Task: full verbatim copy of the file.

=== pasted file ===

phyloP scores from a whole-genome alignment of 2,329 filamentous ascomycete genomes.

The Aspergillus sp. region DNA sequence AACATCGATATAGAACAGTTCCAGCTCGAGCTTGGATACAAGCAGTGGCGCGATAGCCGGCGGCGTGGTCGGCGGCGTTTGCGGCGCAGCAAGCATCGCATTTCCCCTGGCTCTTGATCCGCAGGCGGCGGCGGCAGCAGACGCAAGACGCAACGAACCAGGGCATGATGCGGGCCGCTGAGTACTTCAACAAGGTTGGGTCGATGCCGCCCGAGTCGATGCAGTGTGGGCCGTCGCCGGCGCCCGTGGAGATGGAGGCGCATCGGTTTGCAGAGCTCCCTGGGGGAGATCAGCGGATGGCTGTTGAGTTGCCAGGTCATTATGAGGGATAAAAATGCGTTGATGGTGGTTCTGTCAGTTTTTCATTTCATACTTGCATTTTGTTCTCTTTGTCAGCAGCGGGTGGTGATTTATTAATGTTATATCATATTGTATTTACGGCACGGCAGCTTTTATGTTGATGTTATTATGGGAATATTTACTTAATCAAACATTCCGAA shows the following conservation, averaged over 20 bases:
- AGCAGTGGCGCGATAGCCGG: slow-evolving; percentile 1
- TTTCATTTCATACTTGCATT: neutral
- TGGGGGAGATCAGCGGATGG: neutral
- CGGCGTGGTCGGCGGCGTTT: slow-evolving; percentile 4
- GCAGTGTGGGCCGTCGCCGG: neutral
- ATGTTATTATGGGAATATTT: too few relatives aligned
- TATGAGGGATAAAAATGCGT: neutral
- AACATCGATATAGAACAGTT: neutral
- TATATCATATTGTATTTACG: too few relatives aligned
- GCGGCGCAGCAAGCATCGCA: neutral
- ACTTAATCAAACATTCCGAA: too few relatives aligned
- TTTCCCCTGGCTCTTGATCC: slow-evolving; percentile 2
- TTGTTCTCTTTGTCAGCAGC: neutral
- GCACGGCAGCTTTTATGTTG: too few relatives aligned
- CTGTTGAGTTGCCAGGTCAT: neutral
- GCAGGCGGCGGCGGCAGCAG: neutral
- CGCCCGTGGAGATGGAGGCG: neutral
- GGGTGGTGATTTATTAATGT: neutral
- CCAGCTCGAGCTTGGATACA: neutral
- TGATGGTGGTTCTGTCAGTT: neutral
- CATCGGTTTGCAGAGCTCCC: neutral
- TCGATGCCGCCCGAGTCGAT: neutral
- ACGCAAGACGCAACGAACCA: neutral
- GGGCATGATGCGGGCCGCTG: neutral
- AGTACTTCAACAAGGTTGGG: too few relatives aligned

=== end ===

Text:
phyloP scores from a whole-genome alignment of 2,329 filamentous ascomycete genomes.

The Aspergillus sp. region DNA sequence AACATCGATATAGAACAGTTCCAGCTCGAGCTTGGATACAAGCAGTGGCGCGATAGCCGGCGGCGTGGTCGGCGGCGTTTGCGGCGCAGCAAGCATCGCATTTCCCCTGGCTCTTGATCCGCAGGCGGCGGCGGCAGCAGACGCAAGACGCAACGAACCAGGGCATGATGCGGGCCGCTGAGTACTTCAACAAGGTTGGGTCGATGCCGCCCGAGTCGATGCAGTGTGGGCCGTCGCCGGCGCCCGTGGAGATGGAGGCGCATCGGTTTGCAGAGCTCCCTGGGGGAGATCAGCGGATGGCTGTTGAGTTGCCAGGTCATTATGAGGGATAAAAATGCGTTGATGGTGGTTCTGTCAGTTTTTCATTTCATACTTGCATTTTGTTCTCTTTGTCAGCAGCGGGTGGTGATTTATTAATGTTATATCATATTGTATTTACGGCACGGCAGCTTTTATGTTGATGTTATTATGGGAATATTTACTTAATCAAACATTCCGAA shows the following conservation, averaged over 20 bases:
- AGCAGTGGCGCGATAGCCGG: slow-evolving; percentile 1
- TTTCATTTCATACTTGCATT: neutral
- TGGGGGAGATCAGCGGATGG: neutral
- CGGCGTGGTCGGCGGCGTTT: slow-evolving; percentile 4
- GCAGTGTGGGCCGTCGCCGG: neutral
- ATGTTATTATGGGAATATTT: too few relatives aligned
- TATGAGGGATAAAAATGCGT: neutral
- AACATCGATATAGAACAGTT: neutral
- TATATCATATTGTATTTACG: too few relatives aligned
- GCGGCGCAGCAAGCATCGCA: neutral
- ACTTAATCAAACATTCCGAA: too few relatives aligned
- TTTCCCCTGGCTCTTGATCC: slow-evolving; percentile 2
- TTGTTCTCTTTGTCAGCAGC: neutral
- GCACGGCAGCTTTTATGTTG: too few relatives aligned
- CTGTTGAGTTGCCAGGTCAT: neutral
- GCAGGCGGCGGCGGCAGCAG: neutral
- CGCCCGTGGAGATGGAGGCG: neutral
- GGGTGGTGATTTATTAATGT: neutral
- CCAGCTCGAGCTTGGATACA: neutral
- TGATGGTGGTTCTGTCAGTT: neutral
- CATCGGTTTGCAGAGCTCCC: neutral
- TCGATGCCGCCCGAGTCGAT: neutral
- ACGCAAGACGCAACGAACCA: neutral
- GGGCATGATGCGGGCCGCTG: neutral
- AGTACTTCAACAAGGTTGGG: too few relatives aligned